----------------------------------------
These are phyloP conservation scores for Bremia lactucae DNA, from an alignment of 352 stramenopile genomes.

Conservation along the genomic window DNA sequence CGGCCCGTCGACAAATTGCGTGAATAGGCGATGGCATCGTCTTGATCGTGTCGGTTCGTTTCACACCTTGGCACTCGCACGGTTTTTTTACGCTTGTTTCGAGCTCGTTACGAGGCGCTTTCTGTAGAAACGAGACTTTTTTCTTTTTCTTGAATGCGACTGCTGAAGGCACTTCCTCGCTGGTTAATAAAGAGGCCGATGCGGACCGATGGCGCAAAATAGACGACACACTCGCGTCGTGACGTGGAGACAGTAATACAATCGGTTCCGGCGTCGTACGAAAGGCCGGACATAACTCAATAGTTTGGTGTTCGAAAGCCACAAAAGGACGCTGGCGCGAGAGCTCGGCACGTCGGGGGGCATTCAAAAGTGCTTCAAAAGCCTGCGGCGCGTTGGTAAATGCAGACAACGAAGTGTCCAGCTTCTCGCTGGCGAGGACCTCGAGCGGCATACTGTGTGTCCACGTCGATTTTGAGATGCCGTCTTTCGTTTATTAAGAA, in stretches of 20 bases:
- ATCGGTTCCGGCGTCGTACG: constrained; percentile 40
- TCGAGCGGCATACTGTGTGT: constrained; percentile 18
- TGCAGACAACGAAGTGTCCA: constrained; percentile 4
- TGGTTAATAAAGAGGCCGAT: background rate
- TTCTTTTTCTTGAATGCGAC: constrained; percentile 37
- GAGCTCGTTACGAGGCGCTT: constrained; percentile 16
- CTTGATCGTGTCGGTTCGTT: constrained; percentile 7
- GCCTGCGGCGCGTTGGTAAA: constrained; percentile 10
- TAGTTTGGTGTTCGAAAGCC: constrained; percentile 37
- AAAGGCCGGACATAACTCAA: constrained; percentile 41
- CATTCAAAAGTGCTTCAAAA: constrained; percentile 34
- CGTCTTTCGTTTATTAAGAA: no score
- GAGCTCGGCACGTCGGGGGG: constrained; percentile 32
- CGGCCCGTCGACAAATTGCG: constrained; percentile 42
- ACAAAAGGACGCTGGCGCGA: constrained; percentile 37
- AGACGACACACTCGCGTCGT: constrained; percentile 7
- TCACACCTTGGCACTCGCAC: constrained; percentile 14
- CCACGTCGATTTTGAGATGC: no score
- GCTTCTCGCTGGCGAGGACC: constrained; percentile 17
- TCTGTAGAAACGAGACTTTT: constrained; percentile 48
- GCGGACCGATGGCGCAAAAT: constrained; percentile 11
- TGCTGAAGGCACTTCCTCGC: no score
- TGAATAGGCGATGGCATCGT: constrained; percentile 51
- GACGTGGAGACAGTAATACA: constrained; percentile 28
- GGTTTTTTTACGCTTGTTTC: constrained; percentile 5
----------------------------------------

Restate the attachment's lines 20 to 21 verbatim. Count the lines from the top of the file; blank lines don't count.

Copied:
- CCACGTCGATTTTGAGATGC: no score
- GCTTCTCGCTGGCGAGGACC: constrained; percentile 17